Hot answers tagged shorthand
I'm currently learning Gregg shorthand, been about 2 months. If you peruse the manual, you will find the rules to be efficient and sensible. The simplicity of the individual strokes are apparent and really, not a comparison to Chinese characters. To reach the speed of longhand, which is really at most 30 wpm (pretty slow), will maybe take few months at most ...
If you know it already, it's certainly useful. You can get your thoughts to paper faster and more clearly than if you have to write out each letter, abbreviate, or omit words. As for whether or not to learn it, it may be better than voice recognition for a long time, but it's a risk/reward analysis whether it will pay off for your particular circumstances ...
After searching some more, I found there are several shorthand systems resembling standard writing, such as: Forkner Shorthand EasyScript Speed Writing Personal Shorthand Speedwriting SuperWrite Stenoscript If anyone has experience with any of these I'd be curious to hear your comments on them.
There is Simplified Gregg shorthand, which reduces the amount of brief forms that needed to be memorized to only 181. Another one, Diamond Jubilee Gregg shorthand takes this down to 129 brief forms.
You can leave out the vowels and just write the consonants. This method does take some getting used to, but it does not depend on learning anything new. When you read it back you will be surprised how readable it is. An example: Y cn lv t th vwls nd jst wrt th cnsnnts. Ths mthd ds tk sm gttng sd t, bt t ds nt dpnd n lrnng nthng nw. Whn y rd t bck y wll b ...
SWYPE is a revolutionary typing system engineered by the same inventor of T9 - Cliff Kushler. It's required to have a touchscreen device compatible with the app. It reads: quick How does it work? Touch the letters of any word and allow the app to guess it. You don't have to precisely touch the letters but merely make a move close enough. If the app is ...
The merits of stenography incorporated in personal productivity could be compared to the benefits of note taking. When you condense the content not only did you summarize the memory load or list, you'll remember it longer since you wrote it down by hand rather than depending on only one sense e.g. hearing or reading. One proverb stands, "The weakest ink is ...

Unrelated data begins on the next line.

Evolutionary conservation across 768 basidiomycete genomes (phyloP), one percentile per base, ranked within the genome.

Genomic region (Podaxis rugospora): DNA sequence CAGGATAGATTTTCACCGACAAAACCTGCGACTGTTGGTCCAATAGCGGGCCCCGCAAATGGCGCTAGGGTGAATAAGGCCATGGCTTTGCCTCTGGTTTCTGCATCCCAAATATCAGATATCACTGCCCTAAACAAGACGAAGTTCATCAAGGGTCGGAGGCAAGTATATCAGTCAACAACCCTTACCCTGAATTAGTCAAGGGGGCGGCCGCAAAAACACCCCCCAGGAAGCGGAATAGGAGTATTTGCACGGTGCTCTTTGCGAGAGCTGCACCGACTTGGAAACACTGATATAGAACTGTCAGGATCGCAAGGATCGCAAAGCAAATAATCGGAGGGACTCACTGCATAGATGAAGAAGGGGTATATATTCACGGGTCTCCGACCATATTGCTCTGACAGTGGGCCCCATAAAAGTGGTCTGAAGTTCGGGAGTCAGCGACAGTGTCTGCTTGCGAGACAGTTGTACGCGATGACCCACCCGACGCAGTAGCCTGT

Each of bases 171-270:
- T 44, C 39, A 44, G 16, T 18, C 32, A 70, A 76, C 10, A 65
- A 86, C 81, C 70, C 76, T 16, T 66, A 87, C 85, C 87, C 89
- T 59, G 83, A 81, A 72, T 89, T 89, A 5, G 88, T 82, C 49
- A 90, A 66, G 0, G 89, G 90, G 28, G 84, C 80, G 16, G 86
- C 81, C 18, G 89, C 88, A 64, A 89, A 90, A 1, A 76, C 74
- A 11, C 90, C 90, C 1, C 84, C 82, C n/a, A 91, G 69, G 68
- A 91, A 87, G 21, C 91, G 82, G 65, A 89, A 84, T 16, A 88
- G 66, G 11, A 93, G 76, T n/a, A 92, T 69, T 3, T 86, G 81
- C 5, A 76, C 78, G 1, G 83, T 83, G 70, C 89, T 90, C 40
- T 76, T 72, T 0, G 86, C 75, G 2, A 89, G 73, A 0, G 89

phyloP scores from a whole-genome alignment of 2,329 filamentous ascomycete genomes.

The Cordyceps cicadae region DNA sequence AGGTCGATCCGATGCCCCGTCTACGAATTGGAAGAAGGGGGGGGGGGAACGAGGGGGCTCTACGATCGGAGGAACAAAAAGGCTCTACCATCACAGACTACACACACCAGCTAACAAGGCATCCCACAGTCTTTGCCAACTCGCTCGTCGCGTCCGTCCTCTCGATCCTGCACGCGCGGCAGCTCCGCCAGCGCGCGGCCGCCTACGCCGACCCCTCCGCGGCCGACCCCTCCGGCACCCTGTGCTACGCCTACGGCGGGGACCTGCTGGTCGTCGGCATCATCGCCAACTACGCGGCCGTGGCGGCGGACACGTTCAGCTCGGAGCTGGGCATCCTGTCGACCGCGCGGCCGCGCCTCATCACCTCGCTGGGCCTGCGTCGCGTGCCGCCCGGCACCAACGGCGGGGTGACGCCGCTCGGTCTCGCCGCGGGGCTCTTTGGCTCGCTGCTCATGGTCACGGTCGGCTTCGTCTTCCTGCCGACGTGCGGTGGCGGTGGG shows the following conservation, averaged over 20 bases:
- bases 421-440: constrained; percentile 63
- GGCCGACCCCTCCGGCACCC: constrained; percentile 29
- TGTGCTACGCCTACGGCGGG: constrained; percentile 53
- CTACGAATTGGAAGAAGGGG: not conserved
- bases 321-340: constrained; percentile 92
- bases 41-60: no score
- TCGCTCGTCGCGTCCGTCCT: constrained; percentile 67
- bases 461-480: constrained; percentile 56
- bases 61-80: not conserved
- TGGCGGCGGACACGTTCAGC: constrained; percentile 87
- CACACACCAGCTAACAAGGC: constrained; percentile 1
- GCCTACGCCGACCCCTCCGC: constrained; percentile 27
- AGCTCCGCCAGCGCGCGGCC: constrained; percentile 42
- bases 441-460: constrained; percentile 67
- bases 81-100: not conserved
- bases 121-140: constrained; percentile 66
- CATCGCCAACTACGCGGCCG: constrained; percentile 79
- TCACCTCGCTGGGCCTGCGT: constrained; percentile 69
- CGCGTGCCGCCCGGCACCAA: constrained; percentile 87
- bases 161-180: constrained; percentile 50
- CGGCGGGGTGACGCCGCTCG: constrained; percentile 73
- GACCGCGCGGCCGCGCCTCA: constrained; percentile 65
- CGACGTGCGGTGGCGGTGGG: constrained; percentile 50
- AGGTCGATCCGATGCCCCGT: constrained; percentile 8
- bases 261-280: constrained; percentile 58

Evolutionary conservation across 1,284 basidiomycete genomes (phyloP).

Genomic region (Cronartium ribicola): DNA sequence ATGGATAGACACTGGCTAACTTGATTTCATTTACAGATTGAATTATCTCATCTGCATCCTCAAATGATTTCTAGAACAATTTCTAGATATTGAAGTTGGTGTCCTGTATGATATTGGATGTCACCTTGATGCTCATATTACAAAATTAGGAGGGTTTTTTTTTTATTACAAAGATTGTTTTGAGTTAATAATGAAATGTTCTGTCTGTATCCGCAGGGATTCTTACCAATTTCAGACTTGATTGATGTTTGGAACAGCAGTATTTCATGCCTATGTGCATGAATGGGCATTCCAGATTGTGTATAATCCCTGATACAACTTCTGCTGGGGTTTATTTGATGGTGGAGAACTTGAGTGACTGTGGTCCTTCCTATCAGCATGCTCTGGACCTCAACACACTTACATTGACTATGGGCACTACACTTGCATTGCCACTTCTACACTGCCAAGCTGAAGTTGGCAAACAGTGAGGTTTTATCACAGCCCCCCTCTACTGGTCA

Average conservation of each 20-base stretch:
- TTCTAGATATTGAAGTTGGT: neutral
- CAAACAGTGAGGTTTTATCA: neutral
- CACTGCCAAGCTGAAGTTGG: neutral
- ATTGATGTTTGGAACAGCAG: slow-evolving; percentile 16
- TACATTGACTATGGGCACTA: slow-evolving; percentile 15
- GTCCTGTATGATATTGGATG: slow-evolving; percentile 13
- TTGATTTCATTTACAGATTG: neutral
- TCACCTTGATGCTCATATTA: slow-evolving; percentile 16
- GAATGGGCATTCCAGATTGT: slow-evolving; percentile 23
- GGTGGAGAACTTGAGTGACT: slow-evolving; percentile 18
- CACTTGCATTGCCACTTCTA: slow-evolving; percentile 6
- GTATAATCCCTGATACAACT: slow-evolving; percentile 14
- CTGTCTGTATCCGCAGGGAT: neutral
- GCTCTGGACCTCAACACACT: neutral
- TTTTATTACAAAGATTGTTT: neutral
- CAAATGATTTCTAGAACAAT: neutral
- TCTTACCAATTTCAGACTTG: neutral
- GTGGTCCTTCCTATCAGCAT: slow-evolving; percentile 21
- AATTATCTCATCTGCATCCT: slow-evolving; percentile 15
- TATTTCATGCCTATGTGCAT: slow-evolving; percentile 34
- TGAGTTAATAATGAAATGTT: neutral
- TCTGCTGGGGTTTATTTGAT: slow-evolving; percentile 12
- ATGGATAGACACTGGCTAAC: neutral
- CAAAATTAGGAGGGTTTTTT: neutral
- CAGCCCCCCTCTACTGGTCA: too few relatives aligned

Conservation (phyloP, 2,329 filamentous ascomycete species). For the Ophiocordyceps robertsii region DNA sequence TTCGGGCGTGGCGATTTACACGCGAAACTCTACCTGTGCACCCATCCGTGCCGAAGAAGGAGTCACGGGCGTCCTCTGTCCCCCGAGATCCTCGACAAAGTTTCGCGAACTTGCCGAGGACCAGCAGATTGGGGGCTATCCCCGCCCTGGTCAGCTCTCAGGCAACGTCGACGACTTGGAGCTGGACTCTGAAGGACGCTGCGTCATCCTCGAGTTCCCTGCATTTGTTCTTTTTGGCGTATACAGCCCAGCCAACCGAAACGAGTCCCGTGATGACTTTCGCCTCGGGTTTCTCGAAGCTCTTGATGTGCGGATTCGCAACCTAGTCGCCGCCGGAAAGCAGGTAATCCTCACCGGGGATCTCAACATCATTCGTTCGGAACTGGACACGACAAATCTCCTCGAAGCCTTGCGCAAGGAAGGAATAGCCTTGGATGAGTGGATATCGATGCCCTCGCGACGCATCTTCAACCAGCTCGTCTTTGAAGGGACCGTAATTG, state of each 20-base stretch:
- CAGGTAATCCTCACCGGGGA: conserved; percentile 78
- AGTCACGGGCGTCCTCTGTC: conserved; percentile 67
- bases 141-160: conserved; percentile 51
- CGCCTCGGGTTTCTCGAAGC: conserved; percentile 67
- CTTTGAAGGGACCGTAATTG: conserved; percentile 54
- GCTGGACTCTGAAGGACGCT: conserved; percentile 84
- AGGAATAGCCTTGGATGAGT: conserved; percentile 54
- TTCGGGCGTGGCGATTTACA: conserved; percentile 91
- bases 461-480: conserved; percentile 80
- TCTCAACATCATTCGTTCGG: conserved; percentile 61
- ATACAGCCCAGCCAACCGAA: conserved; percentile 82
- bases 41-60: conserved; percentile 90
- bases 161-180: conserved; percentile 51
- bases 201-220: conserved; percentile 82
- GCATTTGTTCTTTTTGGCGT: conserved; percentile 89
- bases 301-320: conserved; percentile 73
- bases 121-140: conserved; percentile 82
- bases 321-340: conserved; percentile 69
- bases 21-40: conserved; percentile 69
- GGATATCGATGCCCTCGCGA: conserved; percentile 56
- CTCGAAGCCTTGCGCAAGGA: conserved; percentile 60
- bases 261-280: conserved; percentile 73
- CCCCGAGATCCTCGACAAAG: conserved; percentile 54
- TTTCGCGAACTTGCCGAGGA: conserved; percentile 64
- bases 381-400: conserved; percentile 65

Stenography is much faster than typing. This can be extremely important when you talking to somebody who is not going to repeat anything he said (maybe your boss or high-class client). But if you do not know it, you should think about time you will spend to learn it. May be it is not worth to learn for you.
The Wikipedia article you mentioned mentions: Due to the very simple alphabet, Gregg shorthand is very fast in writing; however, it takes a great deal of practice to master it. Speeds of 280 WPM (where a word is 1.4 syllables) have been reached with this system before, and those notes are still legible to other who know the system. We can't really put ...
Another method is Handywrite Shorthand, I haven't learned or used it, but it seems promising. I think some of the main advantages are exactly the drawbacks you describe in the other short hand systems in that it takes a lot of effort to start being able to write fast in them. If you do end up using this method, please leave a comment about your evaluation ...
Teeline is a professional shorthand system (used by journalists in UK) that is still very easy to learn. You can quickly pick up what you need for personal use from this tiny book http://books.google.com/books?id=83MUTEo1NUgC
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